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More EU funding for Kiev despite corruption findings

Jerome Hughes
Press TV, Brussels

On Monday, ministers from the EU's 27 member states gathered in Brussels to discuss growing tensions with Russia. US Secretary of State Antony Blinken joined them via videolink. The West warns the toughest ever financial sanctions against Moscow will be unveiled if Ukraine is invaded.

Moscow accuses the West of unnecessary provocation. This, as the US ponders deploying thousands of troops and military hardware to Eastern Europe. Many security analysts say the Kremlin is fully justified in demanding that NATO halts its expansion around Russia. There's concern that if a new sanctions package is unveiled, Moscow could turn off the EU's essential gas supplies. Speaking to us online, the European Policy Center's Amanda Paul expressed skepticism regarding threats from Brussels.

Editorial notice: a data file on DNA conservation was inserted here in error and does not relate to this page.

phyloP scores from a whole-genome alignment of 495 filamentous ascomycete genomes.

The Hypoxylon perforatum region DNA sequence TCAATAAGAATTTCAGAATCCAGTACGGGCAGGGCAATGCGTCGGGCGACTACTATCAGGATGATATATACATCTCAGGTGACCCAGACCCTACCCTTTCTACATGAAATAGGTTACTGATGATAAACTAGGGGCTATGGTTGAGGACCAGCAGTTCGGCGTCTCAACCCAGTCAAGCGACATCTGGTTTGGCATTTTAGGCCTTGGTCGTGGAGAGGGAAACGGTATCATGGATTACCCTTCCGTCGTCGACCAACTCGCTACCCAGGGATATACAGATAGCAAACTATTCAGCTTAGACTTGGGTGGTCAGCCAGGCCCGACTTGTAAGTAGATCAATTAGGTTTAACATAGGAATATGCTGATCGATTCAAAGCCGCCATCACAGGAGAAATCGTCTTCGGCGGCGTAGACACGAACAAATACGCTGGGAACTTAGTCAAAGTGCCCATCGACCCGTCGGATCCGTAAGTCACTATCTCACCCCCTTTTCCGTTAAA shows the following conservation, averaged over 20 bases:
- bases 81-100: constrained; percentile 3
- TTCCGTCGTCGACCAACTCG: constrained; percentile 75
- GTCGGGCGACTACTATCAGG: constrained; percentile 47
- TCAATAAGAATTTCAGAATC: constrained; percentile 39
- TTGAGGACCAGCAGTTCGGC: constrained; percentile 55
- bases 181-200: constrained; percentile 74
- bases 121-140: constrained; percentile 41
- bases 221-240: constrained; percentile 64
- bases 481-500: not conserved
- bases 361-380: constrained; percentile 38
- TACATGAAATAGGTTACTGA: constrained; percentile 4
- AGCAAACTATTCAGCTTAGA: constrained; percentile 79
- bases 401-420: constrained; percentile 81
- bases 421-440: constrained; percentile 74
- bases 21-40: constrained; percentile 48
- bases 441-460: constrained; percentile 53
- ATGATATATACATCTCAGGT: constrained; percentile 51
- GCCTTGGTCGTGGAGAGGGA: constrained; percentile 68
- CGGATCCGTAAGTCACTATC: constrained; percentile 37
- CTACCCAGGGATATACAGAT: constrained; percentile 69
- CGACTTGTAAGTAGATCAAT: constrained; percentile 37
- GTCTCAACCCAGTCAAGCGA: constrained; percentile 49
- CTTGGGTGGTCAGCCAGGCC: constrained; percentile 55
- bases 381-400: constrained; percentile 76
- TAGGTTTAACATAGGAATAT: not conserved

Also on Monday, the EU announced €1.2bn to support Ukraine. Ursula von der Leyen says a further €6bn is in the pipeline for Kiev. This is in addition to the €17bn already sent by the EU to Ukraine since 2014. Critics are incensed because the bloc's own agency, the European Court of Auditors, says Ukraine is extremely corrupt.

Negotiations between the West and Russia will continue at various political levels in the coming days. Analysts say the only option is for both sides to give ground because the alternative is unthinkable.


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